Ford, the former Black Hat General Manager, was speaking at fifth B-Sides San Francisco where he gave an impassioned plea for the hacking community to get involved in order to change the dated laws in place for cyber security, and actively lobby to ensure there is a clear definition of what is legal and what is criminal for white hat hackers to help improve security
Pointing to current legislation like the age-old Computer Fraud and Abuse Act, the recently-introduced Aaron's Law, the presidential order 13636 for protecting critical infrastructure, NIST security framework v1.0, FedRamp and CISPA, Ford doubted if all of these are relevant in a modern age where cyber threats live large, and where government surveillance – pre and post Snowden – remains a major concern.
Ford said that standards are at least a “framework” and while he and some visitors criticised some – most notably PCI DSS, he urged experts from within the hacker community to come together and get involved.
“I want to challenge us to get out of our heads the idea of ‘I' and ‘you' and think about ‘we'. A lot of research is an exercise in ego – we enjoy that, the learning and discovery, and value elitism in our community. But we've got to get past perfection and set standards and goals, and then celebrate incremental wins.”
“We need to think ‘how are we going to make a difference?' We're going to have to organise, become part of the conversation, step up and be experts. We need to partner with industry, publicly endorse baseline knowledge and I am pretty sure we could argue over where criminal activity starts and stops, when attacks are evil or friendly actors, or just poking and prodding.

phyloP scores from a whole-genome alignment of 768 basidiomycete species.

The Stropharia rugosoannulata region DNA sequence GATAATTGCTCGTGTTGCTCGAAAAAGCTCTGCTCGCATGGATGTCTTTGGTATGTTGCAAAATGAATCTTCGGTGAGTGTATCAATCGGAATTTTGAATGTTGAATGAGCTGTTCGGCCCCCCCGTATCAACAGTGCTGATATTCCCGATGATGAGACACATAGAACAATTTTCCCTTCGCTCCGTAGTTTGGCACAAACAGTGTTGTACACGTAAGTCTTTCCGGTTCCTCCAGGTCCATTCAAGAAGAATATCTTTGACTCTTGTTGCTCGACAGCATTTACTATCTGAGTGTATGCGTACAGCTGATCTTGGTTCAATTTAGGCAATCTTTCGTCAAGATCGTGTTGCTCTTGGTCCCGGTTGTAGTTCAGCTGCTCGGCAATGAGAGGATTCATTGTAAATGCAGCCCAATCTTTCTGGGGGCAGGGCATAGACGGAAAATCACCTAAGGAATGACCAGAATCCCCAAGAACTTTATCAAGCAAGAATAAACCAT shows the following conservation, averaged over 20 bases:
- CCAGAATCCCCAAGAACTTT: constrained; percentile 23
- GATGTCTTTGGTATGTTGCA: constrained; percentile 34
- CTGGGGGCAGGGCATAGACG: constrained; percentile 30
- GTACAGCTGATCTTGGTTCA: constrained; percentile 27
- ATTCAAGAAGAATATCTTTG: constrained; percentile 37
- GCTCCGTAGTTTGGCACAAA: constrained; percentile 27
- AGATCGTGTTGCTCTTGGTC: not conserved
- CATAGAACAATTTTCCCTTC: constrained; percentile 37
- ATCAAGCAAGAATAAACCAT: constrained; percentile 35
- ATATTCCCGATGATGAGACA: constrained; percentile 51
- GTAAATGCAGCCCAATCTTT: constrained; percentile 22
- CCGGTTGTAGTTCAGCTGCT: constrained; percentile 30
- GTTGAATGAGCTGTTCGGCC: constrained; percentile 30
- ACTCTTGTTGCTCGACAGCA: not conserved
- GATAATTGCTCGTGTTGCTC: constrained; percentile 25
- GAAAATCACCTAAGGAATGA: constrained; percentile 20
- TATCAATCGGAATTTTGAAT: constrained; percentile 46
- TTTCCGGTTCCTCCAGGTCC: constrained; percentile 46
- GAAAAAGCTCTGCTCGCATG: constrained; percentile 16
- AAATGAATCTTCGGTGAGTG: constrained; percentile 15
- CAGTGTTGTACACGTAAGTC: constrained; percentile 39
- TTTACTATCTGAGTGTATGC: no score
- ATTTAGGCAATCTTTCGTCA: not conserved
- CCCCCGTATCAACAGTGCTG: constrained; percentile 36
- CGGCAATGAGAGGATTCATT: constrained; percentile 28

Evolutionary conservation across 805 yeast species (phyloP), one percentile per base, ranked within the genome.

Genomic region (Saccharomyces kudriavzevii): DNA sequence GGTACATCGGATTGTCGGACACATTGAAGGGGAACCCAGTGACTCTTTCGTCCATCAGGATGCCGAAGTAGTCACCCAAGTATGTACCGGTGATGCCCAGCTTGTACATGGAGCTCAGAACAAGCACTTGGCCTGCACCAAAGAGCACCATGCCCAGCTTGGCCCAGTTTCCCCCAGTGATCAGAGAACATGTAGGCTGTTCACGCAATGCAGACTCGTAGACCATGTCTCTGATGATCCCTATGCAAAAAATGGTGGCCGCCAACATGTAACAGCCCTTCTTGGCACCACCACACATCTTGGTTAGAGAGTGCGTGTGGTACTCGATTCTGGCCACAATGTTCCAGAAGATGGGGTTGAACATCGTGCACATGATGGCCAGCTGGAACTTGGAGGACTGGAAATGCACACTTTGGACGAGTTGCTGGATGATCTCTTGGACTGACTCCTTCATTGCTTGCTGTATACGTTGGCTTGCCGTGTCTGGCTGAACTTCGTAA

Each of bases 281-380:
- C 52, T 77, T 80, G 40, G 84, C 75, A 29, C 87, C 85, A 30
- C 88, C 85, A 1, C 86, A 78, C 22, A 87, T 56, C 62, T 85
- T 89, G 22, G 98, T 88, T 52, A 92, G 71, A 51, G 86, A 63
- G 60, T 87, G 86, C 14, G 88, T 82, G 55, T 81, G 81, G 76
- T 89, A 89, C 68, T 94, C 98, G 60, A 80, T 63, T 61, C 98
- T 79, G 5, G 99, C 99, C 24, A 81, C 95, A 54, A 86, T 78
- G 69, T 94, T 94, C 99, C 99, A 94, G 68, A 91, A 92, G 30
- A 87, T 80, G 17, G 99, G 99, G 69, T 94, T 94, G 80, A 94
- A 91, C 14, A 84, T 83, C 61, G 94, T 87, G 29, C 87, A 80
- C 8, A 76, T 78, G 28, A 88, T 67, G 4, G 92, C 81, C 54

“The singular focus should be to protect consumers.”
As part of that focus, Ford and Rapid7 are now trying to establish an alliance in a bid to form legislation and devise laws to encourage and protect researchers.
He's urging white hats, researchers and other industry folk to go to password123.org, which after the talk was renamed with the title the ‘Security Transparency Alliance'.
At this time, it's essentially a glorified email list with a view to encouraging debate and – specifically – on implementing legislation which “protects security researchers”, “defines simply how research and criminal actions are different” and which “enables partnerships between the technology industry, community and government in protecting consumers.” Despite its infancy, Ford says that he has already held key meetings with some US senate groups.
“This is a fleeting opportunity to separate what we do from becoming criminalised or becoming essential to part of the Internet,” he summarised at the conference.
Ford's talk, entitled 'Legislative Realities', came after a recent interview with SC Magazine where he also urged that testing and notification should not be criminalised.
“The legislation impacting information security should be something everyone in the industry watches closely, and it's a priority for us at Rapid7,” said Ford, who also used to work for McAfee at gaming company Zynga, at the time.
“We need to see legislation achieve a balance of protection for researchers, clear guidelines for corporate due care, and simple definitions for criminal and malicious acts.”